Is this woman crazy? Maybe, maybe not, but the outlook doesn’t look too good for her.
My problem is this blame game that everyone seems to want to play. Sure, food allergies seem to be on the rise, but with little to no data no one can be quite sure what lies behind the trend, if anything at all. I also find the underlying conspiracy claims a little hard to buy.
Furthermore, this quote from the author of the article bothers me quite a bit:
“Mix the lack of hard data with an increasingly complex food landscape, and you’ve got Robyn O’Brien.”
Increasingly complex food landscape? How so?
I would venture to guess that no one has eaten as much shit than the people born post WWII through to my very own generation (born in the ’70’s). With the prevalence of organic foods today I find it hard to believe that anyone in their right mind would shovel into their children’s mouths (let alone their own mouths) piles of shit containing preservatives and chemicals. But I guess they do.
But I often live in my own world, do what I want, make my own decisions and blame no one else my own decisions are at fault.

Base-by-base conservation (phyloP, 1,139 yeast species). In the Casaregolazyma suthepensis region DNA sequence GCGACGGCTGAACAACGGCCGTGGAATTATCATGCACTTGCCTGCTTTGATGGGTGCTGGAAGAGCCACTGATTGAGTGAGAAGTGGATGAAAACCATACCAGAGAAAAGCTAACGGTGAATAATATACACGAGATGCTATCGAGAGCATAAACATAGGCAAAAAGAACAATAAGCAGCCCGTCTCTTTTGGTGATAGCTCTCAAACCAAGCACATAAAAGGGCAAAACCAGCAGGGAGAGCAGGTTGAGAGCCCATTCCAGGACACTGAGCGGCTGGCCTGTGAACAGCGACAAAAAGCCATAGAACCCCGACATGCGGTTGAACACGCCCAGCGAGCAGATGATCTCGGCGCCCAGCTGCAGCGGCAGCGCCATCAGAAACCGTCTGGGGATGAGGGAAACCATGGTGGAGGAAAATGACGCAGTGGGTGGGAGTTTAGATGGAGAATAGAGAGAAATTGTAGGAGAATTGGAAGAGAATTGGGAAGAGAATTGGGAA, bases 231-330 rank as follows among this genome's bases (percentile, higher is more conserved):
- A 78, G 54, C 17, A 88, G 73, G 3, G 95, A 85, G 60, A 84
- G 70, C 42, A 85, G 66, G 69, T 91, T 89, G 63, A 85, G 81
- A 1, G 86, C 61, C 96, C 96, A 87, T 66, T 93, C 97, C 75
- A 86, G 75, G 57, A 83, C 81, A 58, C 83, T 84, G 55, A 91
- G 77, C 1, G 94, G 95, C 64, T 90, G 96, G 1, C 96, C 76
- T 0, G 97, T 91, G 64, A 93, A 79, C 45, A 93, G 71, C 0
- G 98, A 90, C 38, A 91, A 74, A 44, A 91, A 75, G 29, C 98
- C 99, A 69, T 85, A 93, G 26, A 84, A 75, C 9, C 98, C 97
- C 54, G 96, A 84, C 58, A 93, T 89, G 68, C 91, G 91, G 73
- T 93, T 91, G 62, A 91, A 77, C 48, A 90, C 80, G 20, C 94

Moving on, my wine class is proving to be a lot of fun.
Yesterday we played Smell-o vision, which involved a number of different things.
Holding our noses the instructor poured some brown liquid into our water cups and we had to drink it with our noses still shut. There was no taste until we opened up our noses to discover that the substance was in fact vanilla extract. He also poured lemon juice into our mouths with our noses closes. This was easier to tell because of the acidity, but I still couldn’t tell what type of citrus juice it was until I opened my nose.
The worst of all was taking a pinch of ground cinnamon and putting it on my tongue with my nose closed. The experience was truly like chewing on a piece of bark (or at least I imagine it to be) which makes sense seeing as cinnamon is nothing but bark.
After that we had one glass filled with a “decent wine” and the other 5 filled with Franzia (really disgusting boxed wine if you’re not aware). The instructor then added one of the following to the Franzia: pineapple juice, orange juice, green bell pepper, cloves and the brine liquid from canned artichoke hearts (which smelled unbelievably like olive juice).
The goal then was to smell one of the Franzia glasses and go back to the good glass to see (or rather smell) what aroma was brought out.
It was a pretty interesting and fun exercise, with the exception of the cinnamon.